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In the last episode, (On Monday 02 July 2007 23:11:09), Jeff Rollin wrote:
> Hi all
>
> You've probably heard of "inverse number", where the marked form for each
> noun is the /unusual/ number for that noun: e.g. in a language where there
> is a dual number, the dual for "two eyes" would be unmarked, and the
> singular and plural would be marked, i.e.
>
> Sing.	Dual	Pl.
>
> komo	ko		komo
>
> Conversely, the word for "grass" would be marked in the singular (i.e. "a
> blade of grass) and dual and unmarked in the plural:
>
> Sing.	Dual	Pl.
>
> lolomo	lolo		lolo
>
> I'm thinking about a language in which nouns are split into two classes,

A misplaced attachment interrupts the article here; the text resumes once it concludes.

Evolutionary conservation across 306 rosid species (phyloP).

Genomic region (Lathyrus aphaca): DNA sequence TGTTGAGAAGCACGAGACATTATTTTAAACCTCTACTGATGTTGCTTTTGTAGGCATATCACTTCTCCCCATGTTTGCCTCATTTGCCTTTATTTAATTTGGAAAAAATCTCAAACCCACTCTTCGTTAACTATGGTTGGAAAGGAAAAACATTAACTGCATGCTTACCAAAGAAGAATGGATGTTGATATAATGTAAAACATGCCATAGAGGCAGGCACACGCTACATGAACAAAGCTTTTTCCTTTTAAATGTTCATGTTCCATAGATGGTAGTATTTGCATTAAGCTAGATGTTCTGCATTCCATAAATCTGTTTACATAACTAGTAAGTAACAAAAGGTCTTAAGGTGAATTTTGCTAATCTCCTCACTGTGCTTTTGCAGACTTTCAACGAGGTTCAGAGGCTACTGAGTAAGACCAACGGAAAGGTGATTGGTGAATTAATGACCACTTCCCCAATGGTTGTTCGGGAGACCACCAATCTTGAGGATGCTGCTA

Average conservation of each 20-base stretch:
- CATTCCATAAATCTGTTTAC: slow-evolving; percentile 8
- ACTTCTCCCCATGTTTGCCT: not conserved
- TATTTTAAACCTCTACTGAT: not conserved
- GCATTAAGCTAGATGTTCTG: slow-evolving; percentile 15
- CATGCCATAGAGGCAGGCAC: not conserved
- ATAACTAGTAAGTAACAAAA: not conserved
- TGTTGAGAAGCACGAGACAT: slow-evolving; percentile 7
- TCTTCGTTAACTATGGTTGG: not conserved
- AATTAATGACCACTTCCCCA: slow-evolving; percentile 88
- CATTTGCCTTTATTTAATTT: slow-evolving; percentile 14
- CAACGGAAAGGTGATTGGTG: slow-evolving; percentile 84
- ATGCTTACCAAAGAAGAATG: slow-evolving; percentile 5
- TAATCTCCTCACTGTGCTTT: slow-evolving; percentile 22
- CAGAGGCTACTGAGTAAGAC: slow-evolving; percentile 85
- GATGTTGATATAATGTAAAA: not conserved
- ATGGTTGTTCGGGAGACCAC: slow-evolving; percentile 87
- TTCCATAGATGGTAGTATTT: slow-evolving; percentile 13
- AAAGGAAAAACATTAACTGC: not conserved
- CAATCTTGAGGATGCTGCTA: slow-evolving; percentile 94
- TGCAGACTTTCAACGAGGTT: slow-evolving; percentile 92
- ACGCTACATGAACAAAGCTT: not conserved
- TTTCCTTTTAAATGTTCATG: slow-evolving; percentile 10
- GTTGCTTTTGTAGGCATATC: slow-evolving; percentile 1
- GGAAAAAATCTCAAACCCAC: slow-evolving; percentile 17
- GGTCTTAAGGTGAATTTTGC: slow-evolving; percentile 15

> human and non-human, and in which human nouns in patient roles take a
> suffix, and non-human nouns in agent roles take the same suffix, e.g.
>
> uyama voso ndundu "The dog bit the man"
>
> uyama vosok ndunduk "The man bit the dog"
>
> iyaman voso panek "The man will eat the bread"
>
> iyaman vosok pan "The bread will eat the man"
>
> Jeff

Ahem. And that's wrong too. Really shouldn't post when tired.

Nevertheless:

iyaman voso pan "The man will eat the bread"

iyaman vosok panek "The bread will eat the man"

asofo pan coto "The woman cooks the bread"*

asofo pan vosok "The man cooks the bread"**

asofo panek vosok ta cotok "The bread cooks the man and the woman"

* Culturally normal

**Culturally taboo

Jeff
-- 
"Please understand that there are small        
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Tcl vs. Perl as a tourist attraction."

                            -- Cameron Laird